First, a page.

UK bows to Tel Aviv after warning it against attack on Iran
London has once more humiliated itself before Tel Aviv repeating “all options [are] on the table” for Iran after withdrawing support for any military action by the Israeli regime against the country.
“We both recognise the seriousness of the threat posed by the Iranian nuclear programme,” British Foreign Secretary William Hague said after a meeting with Israeli Deputy Prime Minister Meridor in London.
He added Britain is continuing its policy of “pressure” against Iran “while keeping all options on the table.”
Hague also welcomed the “excellent progress on trade between Britain and Israel” as well as their “growing co-operation in the high-technology sector, as reflected in the launch this week of the UK-Israel Technology Council.”
His remarks are almost diametrically opposed to British Prime Minister David Cameron’s comments last week that there is no justification for an Israeli strike on Iran.
“I don’t think as we stand today that military action by Israel would be justified,” British Prime Minister David Cameron told NBC news network on Thursday.
“I don’t think the Israelis should take that action now. We told them they shouldn’t and said we wouldn’t support it if they did. We’ve been very clear,” he added.
Indeed a paradox emerges as London officials have been saying over the past few days that they are very “clear” that they “would not support” a military strike on Iran, however, they will not at the same time rule out a military strike on the country.
Yet with Cameron directly dismissing an attack as a choice, Hague’s remarks appear as an attempt to muzzle London’s Zionist friends, as it has been common British practice over the past years.
Just on the day Cameron made the remarks in Washington, Britain agreed to a plan to strengthen cooperation across a range of technological sectors with the Israeli regime at the first UK Israel Tech Council, held in London.
The move was reminiscent of the row over Israeli spy agency Mossad’s forging British passports, which were used by an Israeli hit squad to assassinate a Hamas leader in Dubai.
It was two years ago on March 23, 2010 when The Guardian reported London had expelled a senior Mossad official at Tel Aviv’s embassy in London over the issue.
Less than two months after the passports dispute, representatives from 23 British companies from the life sciences sector attended an event in the occupied territories welcomed by the then director for UK trade and investment at the British Embassy in Tel Aviv Richard Salt.
Also on May, 2010, the then thriving Liberal Democrat leader and current British Deputy Prime Minister Nick Clegg launched another mollification attempt in an interview with the Israeli Daily Haaretz suggesting the petty issue of passports will not affect London-Tel Aviv friendship.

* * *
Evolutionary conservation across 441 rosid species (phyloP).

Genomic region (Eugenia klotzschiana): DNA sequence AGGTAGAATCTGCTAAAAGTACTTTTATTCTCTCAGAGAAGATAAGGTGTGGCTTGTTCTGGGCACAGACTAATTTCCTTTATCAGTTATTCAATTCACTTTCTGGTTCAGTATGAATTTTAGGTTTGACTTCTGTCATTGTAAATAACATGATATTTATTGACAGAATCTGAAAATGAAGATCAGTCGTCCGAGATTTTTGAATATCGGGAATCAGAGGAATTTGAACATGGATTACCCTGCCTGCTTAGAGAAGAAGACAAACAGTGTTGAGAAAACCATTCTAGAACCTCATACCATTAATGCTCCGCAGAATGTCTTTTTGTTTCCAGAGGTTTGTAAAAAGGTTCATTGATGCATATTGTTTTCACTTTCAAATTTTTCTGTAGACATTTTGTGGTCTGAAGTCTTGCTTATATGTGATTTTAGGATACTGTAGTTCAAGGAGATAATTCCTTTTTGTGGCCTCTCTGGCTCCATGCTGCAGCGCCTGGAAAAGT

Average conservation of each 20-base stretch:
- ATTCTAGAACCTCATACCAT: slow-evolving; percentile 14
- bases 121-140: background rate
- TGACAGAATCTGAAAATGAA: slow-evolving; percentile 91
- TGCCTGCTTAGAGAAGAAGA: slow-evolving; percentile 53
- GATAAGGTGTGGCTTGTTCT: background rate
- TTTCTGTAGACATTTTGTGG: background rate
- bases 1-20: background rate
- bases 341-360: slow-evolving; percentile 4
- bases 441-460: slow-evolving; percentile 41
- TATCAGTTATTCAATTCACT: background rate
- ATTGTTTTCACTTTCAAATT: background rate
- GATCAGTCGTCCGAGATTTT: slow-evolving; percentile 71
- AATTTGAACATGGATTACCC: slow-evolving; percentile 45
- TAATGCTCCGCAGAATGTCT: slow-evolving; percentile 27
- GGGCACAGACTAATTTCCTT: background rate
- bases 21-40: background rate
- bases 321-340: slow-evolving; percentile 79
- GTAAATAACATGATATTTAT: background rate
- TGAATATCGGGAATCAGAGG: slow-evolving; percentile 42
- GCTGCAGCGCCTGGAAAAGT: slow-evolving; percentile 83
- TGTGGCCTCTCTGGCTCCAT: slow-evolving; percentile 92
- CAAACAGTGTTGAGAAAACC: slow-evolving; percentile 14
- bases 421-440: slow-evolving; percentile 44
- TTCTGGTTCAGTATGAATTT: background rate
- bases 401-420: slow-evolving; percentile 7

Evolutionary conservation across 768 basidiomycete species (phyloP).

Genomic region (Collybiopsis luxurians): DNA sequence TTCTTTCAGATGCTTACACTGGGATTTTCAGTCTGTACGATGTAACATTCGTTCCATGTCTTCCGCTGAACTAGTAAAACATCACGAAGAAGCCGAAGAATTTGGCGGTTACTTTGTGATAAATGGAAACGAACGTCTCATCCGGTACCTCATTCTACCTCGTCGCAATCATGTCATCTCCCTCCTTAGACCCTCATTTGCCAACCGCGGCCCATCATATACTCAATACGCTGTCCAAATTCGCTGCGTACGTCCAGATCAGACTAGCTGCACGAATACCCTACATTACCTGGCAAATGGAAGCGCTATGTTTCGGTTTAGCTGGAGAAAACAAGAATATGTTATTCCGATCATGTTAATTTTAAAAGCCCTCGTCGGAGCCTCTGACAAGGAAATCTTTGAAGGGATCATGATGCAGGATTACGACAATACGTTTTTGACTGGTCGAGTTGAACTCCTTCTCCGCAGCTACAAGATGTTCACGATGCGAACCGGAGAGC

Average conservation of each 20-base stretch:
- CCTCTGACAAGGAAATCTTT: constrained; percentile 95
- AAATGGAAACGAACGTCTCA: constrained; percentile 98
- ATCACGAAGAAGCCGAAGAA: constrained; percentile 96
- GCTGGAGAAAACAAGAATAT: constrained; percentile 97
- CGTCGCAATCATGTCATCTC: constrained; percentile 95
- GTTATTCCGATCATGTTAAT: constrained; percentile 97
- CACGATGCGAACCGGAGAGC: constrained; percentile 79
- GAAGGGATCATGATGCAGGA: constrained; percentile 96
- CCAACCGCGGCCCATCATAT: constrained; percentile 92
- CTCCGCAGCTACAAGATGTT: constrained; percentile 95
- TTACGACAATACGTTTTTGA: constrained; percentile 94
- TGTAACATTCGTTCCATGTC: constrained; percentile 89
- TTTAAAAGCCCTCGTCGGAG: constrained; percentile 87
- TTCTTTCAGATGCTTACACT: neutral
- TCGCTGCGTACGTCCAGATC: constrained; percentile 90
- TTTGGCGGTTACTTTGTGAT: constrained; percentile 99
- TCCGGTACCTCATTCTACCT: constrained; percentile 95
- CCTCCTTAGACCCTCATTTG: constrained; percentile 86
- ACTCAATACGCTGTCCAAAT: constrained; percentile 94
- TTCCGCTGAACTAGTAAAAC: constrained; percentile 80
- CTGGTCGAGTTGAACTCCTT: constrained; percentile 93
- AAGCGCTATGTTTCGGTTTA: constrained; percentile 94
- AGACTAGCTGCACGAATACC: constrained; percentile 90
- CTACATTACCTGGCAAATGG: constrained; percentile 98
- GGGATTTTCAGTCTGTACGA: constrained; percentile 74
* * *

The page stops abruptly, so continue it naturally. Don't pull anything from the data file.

“Operation Cast Lead and incidents like falsifying documents in Dubai do create tension, but … British criticism of the policy of the Israeli government should not be treated as ‘anti-Israeli,’” he said.
“I think there are issues of principles at stake, which I would like us all to have a look at calmly after the elections,” he added.
The same story of taking a step against Tel Aviv only to recompense by backing off several steps ran in the case of attempts to secure arrest warrants for Israeli officials in 2010 including the then Deputy Prime Minister Ehud Barak and opposition leader Tzipi Livni.
The appeals against Israeli officials were made based on their internationally-condemned war crimes during the same Operation Cast Lead, which Nick Clegg tried to downplay.
At the time, it was Hague himself who led the wave of appeasing attempts.
“We cannot have a position where Israeli politicians feel they cannot visit this country. The situation is unsatisfactory [and] indefensible. It is absolutely my intention to act speedily,” Hague said in June 2010.
The mentioned examples are only part of the wide picture of British servility to the Israeli regime that also includes condemnation of Israeli settlement activities and at the same time praise for mutual ties with Tel Aviv.
They also raise questions whether the hierarchy of power in Britain runs through Israeli lobbies which should be kept appeased as a hidden rule of British policy.
- Obama says when chips are down I have Israel’s back (alethonews.wordpress.com)
- Iran takes protest to UNSC over Israeli crimes (alethonews.wordpress.com)